When i heard about Windows phone 8 before release I thought it would support things like AD integration, which would allow business to easy adopt it.

I have recently found out that the phones do not even offer support for EAP-TLS when connecting to wireless networks, and it's not a feature which they have defined for future releases. How can this phone be taken seriously in the business world, when it can't even support the basic requirements of most businesses. I never thought I would see the day when Microsoft is trying to catchup with Apple when it comes to offering a business friendly device...

Windows Phone 8 will suffer the same fate as Windows Phone 7. When version 9 comes up, you will have an expensive device which cannot be upgraded, and is missing key features. It may be a decent consumer phone, but it is by no means ready for business.

_EL

Reply Parent Score: 3

RE[2]: Comment by Nelson
by bentoo on Fri 1st Feb 2013 20:00 in reply to "RE: Comment by Nelson"
bentoo Member since:
2012-09-21

Windows Phone 8 will suffer the same fate as Windows Phone 7. When version 9 comes up, you will have an expensive device which cannot be upgraded, and is missing key features.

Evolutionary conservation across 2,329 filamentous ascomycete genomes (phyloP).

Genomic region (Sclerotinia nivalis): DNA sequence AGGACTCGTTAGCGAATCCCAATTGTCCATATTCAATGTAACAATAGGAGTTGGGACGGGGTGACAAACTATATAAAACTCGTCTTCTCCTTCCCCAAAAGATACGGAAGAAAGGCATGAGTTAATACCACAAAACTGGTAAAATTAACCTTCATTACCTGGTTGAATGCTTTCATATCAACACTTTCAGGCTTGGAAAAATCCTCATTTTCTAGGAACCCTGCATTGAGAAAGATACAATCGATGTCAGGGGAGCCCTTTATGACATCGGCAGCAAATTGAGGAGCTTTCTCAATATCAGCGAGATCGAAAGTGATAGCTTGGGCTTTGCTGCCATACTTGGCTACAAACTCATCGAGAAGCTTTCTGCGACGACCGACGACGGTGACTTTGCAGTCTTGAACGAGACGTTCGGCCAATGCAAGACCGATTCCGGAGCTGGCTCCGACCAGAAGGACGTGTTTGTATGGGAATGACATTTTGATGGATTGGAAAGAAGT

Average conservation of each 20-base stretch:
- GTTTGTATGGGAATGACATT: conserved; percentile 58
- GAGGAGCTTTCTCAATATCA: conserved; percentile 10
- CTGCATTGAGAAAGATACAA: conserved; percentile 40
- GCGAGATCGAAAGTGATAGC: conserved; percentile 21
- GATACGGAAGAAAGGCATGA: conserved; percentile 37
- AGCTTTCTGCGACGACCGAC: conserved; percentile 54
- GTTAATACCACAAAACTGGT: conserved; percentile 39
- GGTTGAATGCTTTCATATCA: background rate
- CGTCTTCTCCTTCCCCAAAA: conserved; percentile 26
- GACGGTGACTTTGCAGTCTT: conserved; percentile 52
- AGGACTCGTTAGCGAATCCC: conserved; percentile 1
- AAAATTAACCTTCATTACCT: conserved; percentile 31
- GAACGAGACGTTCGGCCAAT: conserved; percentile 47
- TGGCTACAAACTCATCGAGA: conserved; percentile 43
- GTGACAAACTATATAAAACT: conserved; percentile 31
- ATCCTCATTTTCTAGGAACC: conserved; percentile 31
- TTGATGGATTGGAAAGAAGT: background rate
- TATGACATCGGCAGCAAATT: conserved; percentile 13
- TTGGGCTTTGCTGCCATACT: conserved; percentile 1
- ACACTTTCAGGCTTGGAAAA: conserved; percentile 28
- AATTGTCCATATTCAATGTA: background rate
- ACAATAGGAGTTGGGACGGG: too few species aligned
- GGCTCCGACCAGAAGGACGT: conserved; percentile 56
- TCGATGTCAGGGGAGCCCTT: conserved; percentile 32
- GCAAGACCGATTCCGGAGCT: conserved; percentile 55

Really no different than any Android phone then. I mean, how many made the jump from GB to ICS or to JB? Look how many haven't even made the incremental step from 4.1 to 4.2.

Reply Parent Score: 4

RE[2]: Comment by Nelson
by jnemesh on Fri 1st Feb 2013 20:12 in reply to "RE: Comment by Nelson"
jnemesh Member since:
2008-04-08

Very misleading comparing phone OS updates to desktop OS updates. If I have a 2 year old PC, I wont get a new OS for free (unless I am smart and running Linux!), but I CAN run the new OS! Not true of WP7 devices! You can not hack it to run WP8, no matter what. Other Android phones that didn't get official upgrades can be upgraded if you know what you are doing...my 2 1/2 year old Sprint Epic has Jelly Bean loaded on it, even though it never got that as an "official" upgrade. Are these phones out of beta yet?

Reply Parent Score: 3

RE: Comment by Nelson